The results are presented in tables 1 and 2. The blood pressure, especially the diastolic blood pressure decreased significantly in the betaine group (Table 1). The results thus clearly show the effect of betaine on diastolic blood pressure reduction even in normotensive subjects; it is expected that the effect is even more significant in (mildly) hypertensive subjects.
 Body weight was measured using the same calibrated electronic scale throughout the study. Body composition was measured by a bioelectric impedance (BIA 101S with Bodygram software, Akern S.r.I. Biosearch, Italy). The results are presented in table 3.
 When changes in the above mentioned variables during the intervention period were compared between the groups no significant differences were found (table 4). The results thus seem to be due to the lower calory intake, and not to betaine intake. This result confirms that the blood pressure lowering effect stems from betaine intake, and not from an overall weight reduction effect.
 Plasma total homocysteine was determined by a modification of the highpressure liquid chromatographic method described by Ubbink et al. (Ubbink, J. B., Vermaak, W. J. H., Bissbort, S. Rapid high-performance liquid chromatographic assay for total homocysteine levels in human serum. J Chromatogr (1991) 565:441446). The modified mobile phase consisted of 0.37 mol/l acetate and 0.5% methanol, pH 4.15.
 Folate concentration of plasma and erythrocytes was determined by the fluorescence polarization immunometric Imx-method (Abbott Laboratories, IL).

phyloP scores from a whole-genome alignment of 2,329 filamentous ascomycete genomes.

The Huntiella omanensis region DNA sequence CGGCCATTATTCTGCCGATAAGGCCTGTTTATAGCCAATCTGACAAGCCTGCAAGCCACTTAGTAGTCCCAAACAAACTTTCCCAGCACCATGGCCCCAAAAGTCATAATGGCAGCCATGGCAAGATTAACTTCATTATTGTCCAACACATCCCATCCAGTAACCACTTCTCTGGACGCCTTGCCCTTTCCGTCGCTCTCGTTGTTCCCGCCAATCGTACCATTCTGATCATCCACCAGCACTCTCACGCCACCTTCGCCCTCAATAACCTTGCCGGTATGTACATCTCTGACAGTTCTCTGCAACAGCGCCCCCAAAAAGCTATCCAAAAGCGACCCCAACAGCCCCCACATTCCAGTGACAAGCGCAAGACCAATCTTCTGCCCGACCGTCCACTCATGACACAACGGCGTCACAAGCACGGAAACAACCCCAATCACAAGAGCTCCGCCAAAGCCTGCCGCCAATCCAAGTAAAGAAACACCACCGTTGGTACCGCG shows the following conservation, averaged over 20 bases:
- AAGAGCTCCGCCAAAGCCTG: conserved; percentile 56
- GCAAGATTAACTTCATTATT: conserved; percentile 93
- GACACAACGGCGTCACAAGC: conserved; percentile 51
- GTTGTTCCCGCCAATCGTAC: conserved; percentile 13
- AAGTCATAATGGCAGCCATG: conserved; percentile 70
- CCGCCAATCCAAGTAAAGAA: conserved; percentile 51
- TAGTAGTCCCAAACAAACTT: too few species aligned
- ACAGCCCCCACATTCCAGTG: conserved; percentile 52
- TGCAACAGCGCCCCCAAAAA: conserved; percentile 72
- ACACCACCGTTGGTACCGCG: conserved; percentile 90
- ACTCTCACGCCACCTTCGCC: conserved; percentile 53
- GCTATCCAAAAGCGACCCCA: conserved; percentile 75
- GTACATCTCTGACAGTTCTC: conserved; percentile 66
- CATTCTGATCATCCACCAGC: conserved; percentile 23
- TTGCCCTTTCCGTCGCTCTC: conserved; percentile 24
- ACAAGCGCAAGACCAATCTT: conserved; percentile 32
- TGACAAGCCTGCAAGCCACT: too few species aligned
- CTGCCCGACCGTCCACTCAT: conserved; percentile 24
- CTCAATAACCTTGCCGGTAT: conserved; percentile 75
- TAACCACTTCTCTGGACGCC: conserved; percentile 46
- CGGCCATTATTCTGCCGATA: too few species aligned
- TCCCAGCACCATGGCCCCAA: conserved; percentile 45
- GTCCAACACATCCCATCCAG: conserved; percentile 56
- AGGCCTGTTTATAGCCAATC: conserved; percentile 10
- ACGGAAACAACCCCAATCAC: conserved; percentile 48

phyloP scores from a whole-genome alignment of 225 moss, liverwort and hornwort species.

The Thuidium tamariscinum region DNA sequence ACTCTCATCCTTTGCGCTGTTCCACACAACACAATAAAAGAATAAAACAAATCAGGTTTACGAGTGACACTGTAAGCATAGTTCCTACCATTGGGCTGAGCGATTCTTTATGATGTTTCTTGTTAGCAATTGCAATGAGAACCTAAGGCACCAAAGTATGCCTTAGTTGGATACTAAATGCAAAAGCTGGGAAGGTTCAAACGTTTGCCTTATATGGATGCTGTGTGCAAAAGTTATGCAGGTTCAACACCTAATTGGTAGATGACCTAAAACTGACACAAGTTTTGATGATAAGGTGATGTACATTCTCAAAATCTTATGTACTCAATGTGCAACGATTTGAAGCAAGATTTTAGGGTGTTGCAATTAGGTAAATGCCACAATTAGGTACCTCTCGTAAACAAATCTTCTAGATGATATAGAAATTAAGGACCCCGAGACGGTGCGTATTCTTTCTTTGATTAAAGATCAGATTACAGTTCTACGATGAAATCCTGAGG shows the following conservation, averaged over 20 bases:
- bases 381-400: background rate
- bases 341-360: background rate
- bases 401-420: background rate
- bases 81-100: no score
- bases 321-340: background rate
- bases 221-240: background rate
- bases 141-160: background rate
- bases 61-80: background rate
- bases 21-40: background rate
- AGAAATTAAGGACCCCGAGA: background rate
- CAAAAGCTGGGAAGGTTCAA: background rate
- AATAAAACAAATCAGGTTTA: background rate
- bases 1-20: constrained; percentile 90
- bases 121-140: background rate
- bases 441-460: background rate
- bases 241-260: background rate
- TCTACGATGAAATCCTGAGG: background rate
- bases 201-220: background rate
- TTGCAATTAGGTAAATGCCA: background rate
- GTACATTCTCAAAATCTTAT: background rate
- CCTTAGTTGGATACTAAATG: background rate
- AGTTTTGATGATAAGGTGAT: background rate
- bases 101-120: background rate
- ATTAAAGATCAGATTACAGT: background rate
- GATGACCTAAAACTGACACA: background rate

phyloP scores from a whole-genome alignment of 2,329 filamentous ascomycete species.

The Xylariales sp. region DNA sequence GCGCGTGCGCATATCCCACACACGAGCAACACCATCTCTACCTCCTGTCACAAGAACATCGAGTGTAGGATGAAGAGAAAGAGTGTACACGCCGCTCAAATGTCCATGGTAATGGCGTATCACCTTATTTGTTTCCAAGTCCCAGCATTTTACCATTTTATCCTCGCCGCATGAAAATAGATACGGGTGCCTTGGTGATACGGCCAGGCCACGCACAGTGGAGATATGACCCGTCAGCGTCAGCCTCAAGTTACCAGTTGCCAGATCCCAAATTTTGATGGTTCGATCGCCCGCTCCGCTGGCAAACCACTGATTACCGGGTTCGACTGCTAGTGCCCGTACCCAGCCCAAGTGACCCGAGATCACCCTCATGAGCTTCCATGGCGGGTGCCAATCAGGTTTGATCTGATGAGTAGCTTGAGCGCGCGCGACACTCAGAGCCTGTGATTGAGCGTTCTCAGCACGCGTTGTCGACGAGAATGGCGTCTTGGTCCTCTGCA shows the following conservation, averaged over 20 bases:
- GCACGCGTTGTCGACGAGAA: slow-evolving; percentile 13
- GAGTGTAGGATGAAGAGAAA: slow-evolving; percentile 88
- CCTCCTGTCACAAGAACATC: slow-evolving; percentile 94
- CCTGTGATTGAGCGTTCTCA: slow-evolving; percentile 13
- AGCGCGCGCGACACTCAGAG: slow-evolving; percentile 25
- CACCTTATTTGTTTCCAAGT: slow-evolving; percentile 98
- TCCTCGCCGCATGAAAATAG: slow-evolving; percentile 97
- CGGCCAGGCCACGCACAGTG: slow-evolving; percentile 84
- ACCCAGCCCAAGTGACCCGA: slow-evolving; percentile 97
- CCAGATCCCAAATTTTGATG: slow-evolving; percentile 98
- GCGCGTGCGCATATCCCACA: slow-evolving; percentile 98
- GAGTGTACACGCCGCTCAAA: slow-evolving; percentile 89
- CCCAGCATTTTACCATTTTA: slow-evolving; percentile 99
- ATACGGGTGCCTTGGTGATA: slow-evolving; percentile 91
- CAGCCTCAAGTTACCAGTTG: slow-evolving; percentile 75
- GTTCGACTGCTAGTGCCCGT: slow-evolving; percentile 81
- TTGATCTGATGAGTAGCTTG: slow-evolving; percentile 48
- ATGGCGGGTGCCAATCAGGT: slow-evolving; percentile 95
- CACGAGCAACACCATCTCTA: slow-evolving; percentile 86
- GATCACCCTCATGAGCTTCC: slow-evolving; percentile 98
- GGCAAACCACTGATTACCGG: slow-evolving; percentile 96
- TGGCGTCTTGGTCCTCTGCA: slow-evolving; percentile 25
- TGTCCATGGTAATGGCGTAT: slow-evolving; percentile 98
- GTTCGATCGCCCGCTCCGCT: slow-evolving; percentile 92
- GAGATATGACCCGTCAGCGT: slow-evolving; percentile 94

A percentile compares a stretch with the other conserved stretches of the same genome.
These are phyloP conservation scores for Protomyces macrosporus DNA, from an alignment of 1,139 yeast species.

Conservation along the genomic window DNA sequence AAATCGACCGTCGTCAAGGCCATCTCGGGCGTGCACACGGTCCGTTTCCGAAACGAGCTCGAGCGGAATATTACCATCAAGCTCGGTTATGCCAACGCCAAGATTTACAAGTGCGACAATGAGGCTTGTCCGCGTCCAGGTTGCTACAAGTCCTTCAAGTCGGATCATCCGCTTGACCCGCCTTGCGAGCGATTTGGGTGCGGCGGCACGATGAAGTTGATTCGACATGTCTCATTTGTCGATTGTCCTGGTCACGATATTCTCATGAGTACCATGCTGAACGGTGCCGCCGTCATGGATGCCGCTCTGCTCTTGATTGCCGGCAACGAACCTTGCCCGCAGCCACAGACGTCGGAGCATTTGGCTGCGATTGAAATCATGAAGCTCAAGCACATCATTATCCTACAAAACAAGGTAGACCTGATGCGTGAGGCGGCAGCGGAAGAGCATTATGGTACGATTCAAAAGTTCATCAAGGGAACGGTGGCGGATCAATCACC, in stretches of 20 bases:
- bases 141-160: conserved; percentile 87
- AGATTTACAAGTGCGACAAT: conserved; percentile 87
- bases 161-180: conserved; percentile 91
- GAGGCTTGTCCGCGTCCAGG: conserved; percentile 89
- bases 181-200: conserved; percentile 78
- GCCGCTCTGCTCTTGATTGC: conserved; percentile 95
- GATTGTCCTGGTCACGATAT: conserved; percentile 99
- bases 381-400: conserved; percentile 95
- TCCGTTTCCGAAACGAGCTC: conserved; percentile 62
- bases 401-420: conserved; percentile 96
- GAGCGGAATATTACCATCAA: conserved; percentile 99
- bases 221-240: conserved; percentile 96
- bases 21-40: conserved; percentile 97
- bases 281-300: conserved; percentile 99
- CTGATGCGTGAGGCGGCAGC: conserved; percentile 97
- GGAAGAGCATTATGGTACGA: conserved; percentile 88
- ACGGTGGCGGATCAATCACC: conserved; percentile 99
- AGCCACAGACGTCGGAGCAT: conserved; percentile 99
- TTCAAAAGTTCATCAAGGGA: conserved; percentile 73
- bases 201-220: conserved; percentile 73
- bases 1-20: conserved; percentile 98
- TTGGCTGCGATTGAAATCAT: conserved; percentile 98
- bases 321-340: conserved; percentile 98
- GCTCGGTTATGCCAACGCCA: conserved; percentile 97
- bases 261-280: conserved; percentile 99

Serum normal homocysteine concentration (<15 μmol/l) decreased significantly in the betaine group (8.76±1.63 vs. 7.93±1.52, 4 wk vs. 16 wk, P=0.025). In the control group it did not change ((8.01±2.47 vs. 8.12.±2.25, P=N.S.). The change in serum homocysteine concentration during the intervention period was also significantly different between groups (0.17±0.27 vs. −0.83±0.34, P=0.030). Fasting plasma folate concentrations did not change during the study in either of the groups whereas the folate concentration in erythrocytes decreased significantly (P=0.024) in the betaine group but did not change in the control group. Thus, the serum or erythrocyte folate levels of the subjects did not cause the homocysteine lowering effect. Consequently, the advantageous effect of betaine alone on the homocysteine level has been clearly proved in connection with the present invention.
 The study also showed that the 6 g daily dose was well tolerated and no side effects were observed.